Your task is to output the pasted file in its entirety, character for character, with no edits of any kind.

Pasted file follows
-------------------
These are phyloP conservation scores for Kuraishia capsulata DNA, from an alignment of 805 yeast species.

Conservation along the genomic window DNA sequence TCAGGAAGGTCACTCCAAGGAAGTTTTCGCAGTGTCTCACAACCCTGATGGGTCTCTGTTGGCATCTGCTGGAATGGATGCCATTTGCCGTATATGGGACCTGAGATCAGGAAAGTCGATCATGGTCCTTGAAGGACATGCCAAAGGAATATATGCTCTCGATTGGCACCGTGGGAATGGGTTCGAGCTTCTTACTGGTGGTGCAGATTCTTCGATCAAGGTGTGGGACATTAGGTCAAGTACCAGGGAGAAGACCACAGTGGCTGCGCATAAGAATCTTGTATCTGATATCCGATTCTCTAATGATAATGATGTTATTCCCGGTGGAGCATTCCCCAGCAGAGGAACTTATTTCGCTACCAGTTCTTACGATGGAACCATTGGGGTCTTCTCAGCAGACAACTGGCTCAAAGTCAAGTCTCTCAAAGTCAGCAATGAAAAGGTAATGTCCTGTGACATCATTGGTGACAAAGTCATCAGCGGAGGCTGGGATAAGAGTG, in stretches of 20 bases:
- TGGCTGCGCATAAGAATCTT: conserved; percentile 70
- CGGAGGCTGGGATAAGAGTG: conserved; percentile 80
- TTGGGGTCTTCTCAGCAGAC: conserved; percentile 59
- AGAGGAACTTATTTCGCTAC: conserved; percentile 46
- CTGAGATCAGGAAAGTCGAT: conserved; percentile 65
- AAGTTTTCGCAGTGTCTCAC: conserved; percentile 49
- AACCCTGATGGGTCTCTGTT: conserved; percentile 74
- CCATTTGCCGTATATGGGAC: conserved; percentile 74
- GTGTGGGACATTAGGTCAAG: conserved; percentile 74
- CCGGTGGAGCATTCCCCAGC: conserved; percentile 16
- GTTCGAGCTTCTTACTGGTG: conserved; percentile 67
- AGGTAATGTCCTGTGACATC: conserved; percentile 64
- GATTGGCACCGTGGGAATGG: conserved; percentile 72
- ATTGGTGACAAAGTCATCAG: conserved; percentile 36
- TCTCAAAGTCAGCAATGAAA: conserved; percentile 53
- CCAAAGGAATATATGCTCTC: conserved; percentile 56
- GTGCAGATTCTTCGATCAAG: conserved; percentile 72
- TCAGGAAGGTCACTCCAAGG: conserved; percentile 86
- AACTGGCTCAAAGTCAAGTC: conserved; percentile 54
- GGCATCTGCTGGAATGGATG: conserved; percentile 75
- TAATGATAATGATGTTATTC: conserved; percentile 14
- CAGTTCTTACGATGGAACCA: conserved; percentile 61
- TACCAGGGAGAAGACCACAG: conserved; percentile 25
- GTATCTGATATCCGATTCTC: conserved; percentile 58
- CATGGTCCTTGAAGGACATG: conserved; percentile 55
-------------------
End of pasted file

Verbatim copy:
These are phyloP conservation scores for Kuraishia capsulata DNA, from an alignment of 805 yeast species.

Conservation along the genomic window DNA sequence TCAGGAAGGTCACTCCAAGGAAGTTTTCGCAGTGTCTCACAACCCTGATGGGTCTCTGTTGGCATCTGCTGGAATGGATGCCATTTGCCGTATATGGGACCTGAGATCAGGAAAGTCGATCATGGTCCTTGAAGGACATGCCAAAGGAATATATGCTCTCGATTGGCACCGTGGGAATGGGTTCGAGCTTCTTACTGGTGGTGCAGATTCTTCGATCAAGGTGTGGGACATTAGGTCAAGTACCAGGGAGAAGACCACAGTGGCTGCGCATAAGAATCTTGTATCTGATATCCGATTCTCTAATGATAATGATGTTATTCCCGGTGGAGCATTCCCCAGCAGAGGAACTTATTTCGCTACCAGTTCTTACGATGGAACCATTGGGGTCTTCTCAGCAGACAACTGGCTCAAAGTCAAGTCTCTCAAAGTCAGCAATGAAAAGGTAATGTCCTGTGACATCATTGGTGACAAAGTCATCAGCGGAGGCTGGGATAAGAGTG, in stretches of 20 bases:
- TGGCTGCGCATAAGAATCTT: conserved; percentile 70
- CGGAGGCTGGGATAAGAGTG: conserved; percentile 80
- TTGGGGTCTTCTCAGCAGAC: conserved; percentile 59
- AGAGGAACTTATTTCGCTAC: conserved; percentile 46
- CTGAGATCAGGAAAGTCGAT: conserved; percentile 65
- AAGTTTTCGCAGTGTCTCAC: conserved; percentile 49
- AACCCTGATGGGTCTCTGTT: conserved; percentile 74
- CCATTTGCCGTATATGGGAC: conserved; percentile 74
- GTGTGGGACATTAGGTCAAG: conserved; percentile 74
- CCGGTGGAGCATTCCCCAGC: conserved; percentile 16
- GTTCGAGCTTCTTACTGGTG: conserved; percentile 67
- AGGTAATGTCCTGTGACATC: conserved; percentile 64
- GATTGGCACCGTGGGAATGG: conserved; percentile 72
- ATTGGTGACAAAGTCATCAG: conserved; percentile 36
- TCTCAAAGTCAGCAATGAAA: conserved; percentile 53
- CCAAAGGAATATATGCTCTC: conserved; percentile 56
- GTGCAGATTCTTCGATCAAG: conserved; percentile 72
- TCAGGAAGGTCACTCCAAGG: conserved; percentile 86
- AACTGGCTCAAAGTCAAGTC: conserved; percentile 54
- GGCATCTGCTGGAATGGATG: conserved; percentile 75
- TAATGATAATGATGTTATTC: conserved; percentile 14
- CAGTTCTTACGATGGAACCA: conserved; percentile 61
- TACCAGGGAGAAGACCACAG: conserved; percentile 25
- GTATCTGATATCCGATTCTC: conserved; percentile 58
- CATGGTCCTTGAAGGACATG: conserved; percentile 55